There has been no change to the meetings etc that I am expected to do. Also there is arguably more work than the previous incumbent had with the additional projects.

kafka Sat 26-Sep-09 17:00:08

It is not a redundancy situation.

You talk about the previous incumbent, who is that? I understood this was your old job.

It is unlawful to treat a part timer less favourably than a full timer. By the sounds of it, if you compare yourself with your previous full time self you as a part timer having a difficult time.

Issue is what do you want?
Do you want to resolve this and try and look at what could make things more bearable - in wwhich case try to resolve with your boss or are you looking to resign?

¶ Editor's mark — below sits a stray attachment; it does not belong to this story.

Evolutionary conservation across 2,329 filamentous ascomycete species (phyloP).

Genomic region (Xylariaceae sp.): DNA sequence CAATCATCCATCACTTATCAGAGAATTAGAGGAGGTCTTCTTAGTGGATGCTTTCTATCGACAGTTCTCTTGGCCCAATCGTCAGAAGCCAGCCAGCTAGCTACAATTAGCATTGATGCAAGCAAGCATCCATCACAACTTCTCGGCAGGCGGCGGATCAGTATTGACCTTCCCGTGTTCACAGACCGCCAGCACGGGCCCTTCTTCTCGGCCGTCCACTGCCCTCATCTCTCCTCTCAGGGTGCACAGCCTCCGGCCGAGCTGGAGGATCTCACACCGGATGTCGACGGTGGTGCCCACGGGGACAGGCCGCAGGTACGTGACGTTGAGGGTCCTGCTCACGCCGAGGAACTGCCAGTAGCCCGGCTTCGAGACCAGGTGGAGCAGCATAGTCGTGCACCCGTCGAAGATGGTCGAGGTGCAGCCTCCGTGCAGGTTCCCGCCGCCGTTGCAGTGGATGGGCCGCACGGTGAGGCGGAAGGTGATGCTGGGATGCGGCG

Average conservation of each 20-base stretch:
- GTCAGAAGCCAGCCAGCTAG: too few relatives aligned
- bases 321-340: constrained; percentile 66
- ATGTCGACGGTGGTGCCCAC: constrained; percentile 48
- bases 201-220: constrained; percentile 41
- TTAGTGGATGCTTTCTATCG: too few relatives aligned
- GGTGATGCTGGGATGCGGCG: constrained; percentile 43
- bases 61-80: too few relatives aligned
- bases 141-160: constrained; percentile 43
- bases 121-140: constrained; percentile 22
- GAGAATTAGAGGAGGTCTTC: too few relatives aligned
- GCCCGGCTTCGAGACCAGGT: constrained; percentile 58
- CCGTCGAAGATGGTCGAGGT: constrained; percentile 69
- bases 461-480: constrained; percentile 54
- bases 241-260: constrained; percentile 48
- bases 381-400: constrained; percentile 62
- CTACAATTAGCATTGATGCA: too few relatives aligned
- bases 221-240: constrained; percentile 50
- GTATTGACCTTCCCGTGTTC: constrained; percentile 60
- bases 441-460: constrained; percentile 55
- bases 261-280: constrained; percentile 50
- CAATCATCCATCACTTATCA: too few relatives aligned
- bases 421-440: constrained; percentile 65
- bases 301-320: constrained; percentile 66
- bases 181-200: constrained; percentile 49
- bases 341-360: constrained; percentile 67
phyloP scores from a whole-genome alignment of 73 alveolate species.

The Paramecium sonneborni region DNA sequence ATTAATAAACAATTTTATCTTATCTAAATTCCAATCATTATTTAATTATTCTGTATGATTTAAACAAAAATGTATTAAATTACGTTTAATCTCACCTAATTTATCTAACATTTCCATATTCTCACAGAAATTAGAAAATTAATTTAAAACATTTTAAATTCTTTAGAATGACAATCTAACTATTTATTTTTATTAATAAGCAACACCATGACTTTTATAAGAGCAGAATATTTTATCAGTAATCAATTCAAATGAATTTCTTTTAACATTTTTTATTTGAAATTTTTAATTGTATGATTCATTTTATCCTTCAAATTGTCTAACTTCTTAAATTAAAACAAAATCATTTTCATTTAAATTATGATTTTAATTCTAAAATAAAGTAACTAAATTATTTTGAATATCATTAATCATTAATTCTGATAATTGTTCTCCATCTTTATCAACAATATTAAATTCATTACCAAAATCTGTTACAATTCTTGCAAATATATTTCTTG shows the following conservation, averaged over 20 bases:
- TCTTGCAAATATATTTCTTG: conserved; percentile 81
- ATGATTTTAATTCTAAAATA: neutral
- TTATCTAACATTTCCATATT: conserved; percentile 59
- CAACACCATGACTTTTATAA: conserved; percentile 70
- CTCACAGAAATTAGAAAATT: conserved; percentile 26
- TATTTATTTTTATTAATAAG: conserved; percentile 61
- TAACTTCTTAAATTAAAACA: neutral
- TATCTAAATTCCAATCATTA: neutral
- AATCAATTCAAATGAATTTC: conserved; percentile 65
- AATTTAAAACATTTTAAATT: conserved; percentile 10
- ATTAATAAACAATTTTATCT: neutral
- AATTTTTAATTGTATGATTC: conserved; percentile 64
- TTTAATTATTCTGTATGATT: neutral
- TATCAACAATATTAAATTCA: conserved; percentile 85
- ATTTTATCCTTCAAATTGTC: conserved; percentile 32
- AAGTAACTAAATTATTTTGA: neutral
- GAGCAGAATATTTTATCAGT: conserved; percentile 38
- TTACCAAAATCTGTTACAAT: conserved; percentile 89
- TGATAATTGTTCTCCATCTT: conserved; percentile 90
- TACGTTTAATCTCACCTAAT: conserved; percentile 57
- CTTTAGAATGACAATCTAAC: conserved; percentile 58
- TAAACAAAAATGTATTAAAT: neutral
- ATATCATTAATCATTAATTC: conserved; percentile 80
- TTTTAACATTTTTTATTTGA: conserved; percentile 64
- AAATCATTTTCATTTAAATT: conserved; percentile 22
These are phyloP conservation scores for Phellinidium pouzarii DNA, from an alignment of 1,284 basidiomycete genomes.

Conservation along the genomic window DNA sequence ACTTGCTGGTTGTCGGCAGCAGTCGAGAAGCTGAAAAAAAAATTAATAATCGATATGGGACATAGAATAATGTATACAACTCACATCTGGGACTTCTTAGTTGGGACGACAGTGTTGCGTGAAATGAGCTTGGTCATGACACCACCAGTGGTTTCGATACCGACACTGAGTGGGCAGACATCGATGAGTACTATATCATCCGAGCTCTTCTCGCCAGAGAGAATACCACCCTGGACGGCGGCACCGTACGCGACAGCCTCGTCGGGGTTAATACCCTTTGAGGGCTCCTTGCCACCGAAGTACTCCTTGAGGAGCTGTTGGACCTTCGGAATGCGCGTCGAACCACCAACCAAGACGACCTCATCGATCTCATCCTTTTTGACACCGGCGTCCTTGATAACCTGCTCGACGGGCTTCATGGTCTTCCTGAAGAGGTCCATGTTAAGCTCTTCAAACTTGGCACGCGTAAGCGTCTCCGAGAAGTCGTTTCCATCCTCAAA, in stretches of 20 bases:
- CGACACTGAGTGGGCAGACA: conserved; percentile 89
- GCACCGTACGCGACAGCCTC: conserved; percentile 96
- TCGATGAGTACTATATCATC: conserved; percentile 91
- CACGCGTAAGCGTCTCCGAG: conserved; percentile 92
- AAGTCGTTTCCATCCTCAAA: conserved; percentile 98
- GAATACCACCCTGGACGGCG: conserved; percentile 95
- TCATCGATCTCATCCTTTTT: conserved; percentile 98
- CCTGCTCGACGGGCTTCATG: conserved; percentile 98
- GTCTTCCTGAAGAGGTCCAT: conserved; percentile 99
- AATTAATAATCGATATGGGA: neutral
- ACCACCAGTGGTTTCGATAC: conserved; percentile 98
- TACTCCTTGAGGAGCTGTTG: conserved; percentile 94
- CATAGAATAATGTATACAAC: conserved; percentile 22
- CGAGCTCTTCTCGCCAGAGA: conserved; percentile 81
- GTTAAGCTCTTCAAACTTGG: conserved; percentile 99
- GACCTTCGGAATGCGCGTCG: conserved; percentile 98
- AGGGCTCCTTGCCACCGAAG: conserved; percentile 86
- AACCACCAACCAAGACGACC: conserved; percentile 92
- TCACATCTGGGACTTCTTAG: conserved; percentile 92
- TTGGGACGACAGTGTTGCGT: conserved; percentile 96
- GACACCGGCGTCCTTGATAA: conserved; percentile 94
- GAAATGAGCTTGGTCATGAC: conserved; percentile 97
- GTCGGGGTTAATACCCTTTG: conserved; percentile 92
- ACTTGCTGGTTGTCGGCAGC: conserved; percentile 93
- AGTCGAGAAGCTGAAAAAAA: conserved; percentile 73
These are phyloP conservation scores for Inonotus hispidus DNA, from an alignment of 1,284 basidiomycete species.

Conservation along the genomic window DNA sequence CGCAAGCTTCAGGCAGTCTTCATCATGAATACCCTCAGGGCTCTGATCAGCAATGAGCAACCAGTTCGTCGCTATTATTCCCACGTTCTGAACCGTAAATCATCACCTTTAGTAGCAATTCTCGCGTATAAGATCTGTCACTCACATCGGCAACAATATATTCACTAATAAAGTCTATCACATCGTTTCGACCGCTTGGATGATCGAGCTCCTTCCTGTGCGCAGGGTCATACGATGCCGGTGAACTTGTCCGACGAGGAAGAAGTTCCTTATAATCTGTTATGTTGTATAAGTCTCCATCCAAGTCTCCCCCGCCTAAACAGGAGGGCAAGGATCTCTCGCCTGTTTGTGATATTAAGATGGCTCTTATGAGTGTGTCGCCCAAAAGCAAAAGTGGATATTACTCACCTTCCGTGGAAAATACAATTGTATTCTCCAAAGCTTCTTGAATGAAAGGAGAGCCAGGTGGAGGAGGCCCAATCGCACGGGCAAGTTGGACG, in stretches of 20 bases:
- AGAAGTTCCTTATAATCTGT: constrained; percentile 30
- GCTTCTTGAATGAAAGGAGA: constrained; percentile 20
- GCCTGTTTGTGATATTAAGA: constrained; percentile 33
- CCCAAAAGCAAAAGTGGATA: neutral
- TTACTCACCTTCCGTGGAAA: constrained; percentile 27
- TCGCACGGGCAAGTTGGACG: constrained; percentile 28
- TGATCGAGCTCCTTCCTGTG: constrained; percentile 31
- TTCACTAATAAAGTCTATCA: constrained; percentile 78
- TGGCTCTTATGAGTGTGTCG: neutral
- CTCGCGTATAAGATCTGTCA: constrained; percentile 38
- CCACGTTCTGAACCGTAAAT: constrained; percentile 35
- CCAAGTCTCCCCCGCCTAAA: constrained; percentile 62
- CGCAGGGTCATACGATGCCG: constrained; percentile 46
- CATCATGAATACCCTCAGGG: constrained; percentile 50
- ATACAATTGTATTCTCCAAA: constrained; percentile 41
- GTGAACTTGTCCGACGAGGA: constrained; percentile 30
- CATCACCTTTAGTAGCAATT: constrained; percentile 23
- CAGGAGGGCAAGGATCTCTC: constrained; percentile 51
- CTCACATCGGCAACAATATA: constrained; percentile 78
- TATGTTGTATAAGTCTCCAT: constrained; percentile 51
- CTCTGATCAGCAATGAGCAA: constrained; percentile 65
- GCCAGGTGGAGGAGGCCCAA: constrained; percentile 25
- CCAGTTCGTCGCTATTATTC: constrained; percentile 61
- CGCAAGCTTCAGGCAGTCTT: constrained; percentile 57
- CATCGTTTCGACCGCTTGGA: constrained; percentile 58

impartial Sat 26-Sep-09 18:52:21

No the role was a new one to me. The previous person left the job.

They didn't do a great job and left lots of issues which I have picked up.

What I want to do is leave. I think I have gone past the trying to sort it out stage. I think if I continue I am going to make myself quite ill.

I had thought that as I am on a part time contract, if they require me to do a full time role then I can claim redundancy.

That seems not to be the case. Which is a real shame as it will just make it all a bit harder.

flowerybeanbag Sat 26-Sep-09 19:22:07

But they haven't said anything about requiring you to go full time. You 'think they believe' you should go full time, but it doesn't sound as though they are telling you to do that.